What is a “truly distributed UDF” ?

Franck Pachot
4 min readFeb 12, 2023

This is a re-post from dev.to which is the main place where I blog:
https://dev.to/franckpachot — original article from Dec 9, 2022

YugabyteDB has always supported User Defined Functions (UDFs) in its PostgreSQL compatible API because… it is PostgreSQL compatible.

I’ve been working with Oracle database since version 7.1 and UDFs, as PL/SQL function were already there (as far as I remember). But it was like an anti-pattern when used from a SQL query because, running in another engine, context switches between SQL and PL/SQL was killing the performance. In Oracle 12c came the possibility to run them in the SQL engine (Pragma UDF) and in Oracle 19c came the real in-lining of UDFs with SQL Macros. With those, UDFs can finally be used for what developers are asking for: encapsulate complex processing logic directly within SQL.

PostgreSQL has a great support for UDFs, both in functionalities and performance and this is available in YugabyteDB. A simple CREATE FUNCTION covers the features known in other databases as UDF, SQL Macro or Parameterized View.

Recently, Cockroach announced that they added support for UDFs because this was the most frequently requested features. Building their database from scratch, it comes with lot of limitations (no use in indexes, views, in other functions, no WITH clause or subqueries). Most of the exemples here and the previous posts, which are PostgreSQL compatible, doesn’t work in the current version of CRDB. But the good news from it is that users are asking for UDFs when a database doesn’t support it. No surprises: the SQL features added to traditional databases in the past 20 years were added because developers needed them. That’s why Yugabyte was anticipating this by re-using the PostgreSQL code to get all SQL features from already proven code.

Here are some examples with scalar expressions (to be used in the SELECT, WHERE, HAVING, GROUP BY, ORDER BY clauses) and table functions (used in the FROM clause).

Scalar functions

I’m taking those functions from the examples in pg_tle, an extension that helps packaging those functions. The functions calculate the Manhattan and Euclidian distance:

CREATE FUNCTION my_dist(x1 float8, y1 float8, x2 float8, y2 float8, norm int)
RETURNS float8
AS $UDF$
SELECT (abs(x2 - x1) ^ norm + abs(y2 - y1) ^ norm) ^ (1::float8 / norm);
$UDF$ LANGUAGE SQL IMMUTABLE PARALLEL SAFE;
CREATE FUNCTION manhattan_dist(x1 float8, y1 float8, x2 float8, y2 float8)
RETURNS float8
AS $$
SELECT dist(x1, y1, x2, y2, 1);
$$ LANGUAGE SQL IMMUTABLE PARALLEL SAFE;
CREATE FUNCTION euclidean_dist(x1 float8, y1 float8, x2 float8, y2 float8)
RETURNS float8
AS $$
SELECT dist(x1, y1, x2, y2, 2);
$$ LANGUAGE SQL IMMUTABLE PARALLEL SAFE;

This is typically the kind of code that you want to define only once and then use in SQL queries, without additional latency between application and database, or between different engines in the database.

Here is an example creating a table with a 8x8 points and looking at Manhattan distance and min/max Euclidian distance between those points

CREATE TABLE demo as select a,b from generate_series(1,8) a, generate_series(1,8) b;
select manhattan_dist(x.a, x.b, y.a, y.b)
,min(euclidean_dist(x.a, x.b, y.a, y.b))
,max(euclidean_dist(x.a, x.b, y.a, y.b))
from demo x , demo y
group by manhattan_dist(x.a, x.b, y.a, y.b)
order by 1
;

The result:

Note that this works only on PostgreSQL and PostgreSQL-compatible databases like YugabyteDB or Amazon Aurora. I tried in CockroachDB 22.2 where UDFs were introduced. I was able to create the first dist function after changing a few things (syntax error for PARALLEL SAFE and ERROR: unsupported binary operator: <float> ^ <int>) but the second function fails with ERROR: unknown function: dist(): function undefined as if the first one is not visible.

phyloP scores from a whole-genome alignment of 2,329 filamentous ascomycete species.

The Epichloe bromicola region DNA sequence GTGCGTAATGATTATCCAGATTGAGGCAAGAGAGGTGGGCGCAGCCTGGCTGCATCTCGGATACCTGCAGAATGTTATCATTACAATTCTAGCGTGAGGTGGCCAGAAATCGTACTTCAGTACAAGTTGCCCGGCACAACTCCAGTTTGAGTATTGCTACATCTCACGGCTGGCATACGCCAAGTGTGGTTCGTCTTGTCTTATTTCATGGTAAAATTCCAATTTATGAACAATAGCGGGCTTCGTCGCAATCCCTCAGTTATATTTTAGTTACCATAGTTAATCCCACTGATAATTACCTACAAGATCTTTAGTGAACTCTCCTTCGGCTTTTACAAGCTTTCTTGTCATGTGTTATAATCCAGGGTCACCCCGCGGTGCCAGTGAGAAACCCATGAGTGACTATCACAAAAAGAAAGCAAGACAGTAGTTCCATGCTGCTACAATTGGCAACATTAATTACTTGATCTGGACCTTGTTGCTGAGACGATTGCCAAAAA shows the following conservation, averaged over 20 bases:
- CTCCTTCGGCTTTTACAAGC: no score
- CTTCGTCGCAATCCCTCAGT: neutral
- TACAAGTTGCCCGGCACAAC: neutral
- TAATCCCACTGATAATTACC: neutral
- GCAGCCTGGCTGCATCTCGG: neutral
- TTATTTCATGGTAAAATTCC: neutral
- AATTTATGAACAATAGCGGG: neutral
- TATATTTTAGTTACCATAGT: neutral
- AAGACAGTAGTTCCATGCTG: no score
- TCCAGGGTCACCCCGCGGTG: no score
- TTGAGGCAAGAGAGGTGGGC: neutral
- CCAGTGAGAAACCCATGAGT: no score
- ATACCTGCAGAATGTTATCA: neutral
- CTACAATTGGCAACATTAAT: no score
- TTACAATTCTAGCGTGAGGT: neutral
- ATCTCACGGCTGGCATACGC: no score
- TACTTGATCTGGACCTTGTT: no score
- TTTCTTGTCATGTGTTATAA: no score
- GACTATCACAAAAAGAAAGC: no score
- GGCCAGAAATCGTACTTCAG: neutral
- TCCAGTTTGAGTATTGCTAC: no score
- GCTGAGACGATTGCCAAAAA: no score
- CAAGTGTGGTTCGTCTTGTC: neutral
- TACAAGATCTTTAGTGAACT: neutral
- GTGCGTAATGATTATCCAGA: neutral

In YugabyteDB the execution of the function occurs in the PostgreSQL backend. It is not pushed down to the storage, like the functions in the previous post, because there are multiple tables involved here. But it is still distributed because connections are distributed though the cluster in YugabyteDB.

In the execution plan, it shows as Nested Loop but there's only one call to the storage (Storage Table Read Requests: 1), and loops (loops=64) occur only on the Materialize result:

Table functions

SQL is all about tables, sets of records, and you can use UDF to return rows. Why this rather than a view? Because you can pass parameters. For example, I’ve created my demo table above with a select on two generate_series(). This is the kind of logic that you want to encapsulate in a function:

create or replace function chessboard(size int default 64)
returns table(a int, b int) as $UDF$

select a,b
from generate_series(1,chessboard.size) a
, generate_series(1,chessboard.size) b;

$UDF$ language SQL;

select * from chessboard(3);

This is easy to test and use:

Function is a simple way to encapsulate complex processing logic directly within SQL. The concept exists in all languages and can be used the same in PostgreSQL or YugabyteDB: modular development, code re-use, unit tests… The only reason why there’s not big shout out about it is that this exists for a long time in PostgreSQL, with all feature and optimizations, and came seamlessly into Yugabyte thanks to the fork/merge approach of the query layer.

Two articles follow on the dev.to series:

1What is a “truly distributed UDF” ?2EXPLAIN (ANALYZE, DIST) 🚀 YugabyteDB distributed execution plan3SQL Macros in YugabyteDB with PostgreSQL UDF

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Franck Pachot

Developer Advocate for YugabyteDB (Open-Source, PostgreSQL-compatible Distributed SQL Database. Oracle Certified Master and AWS Data Hero.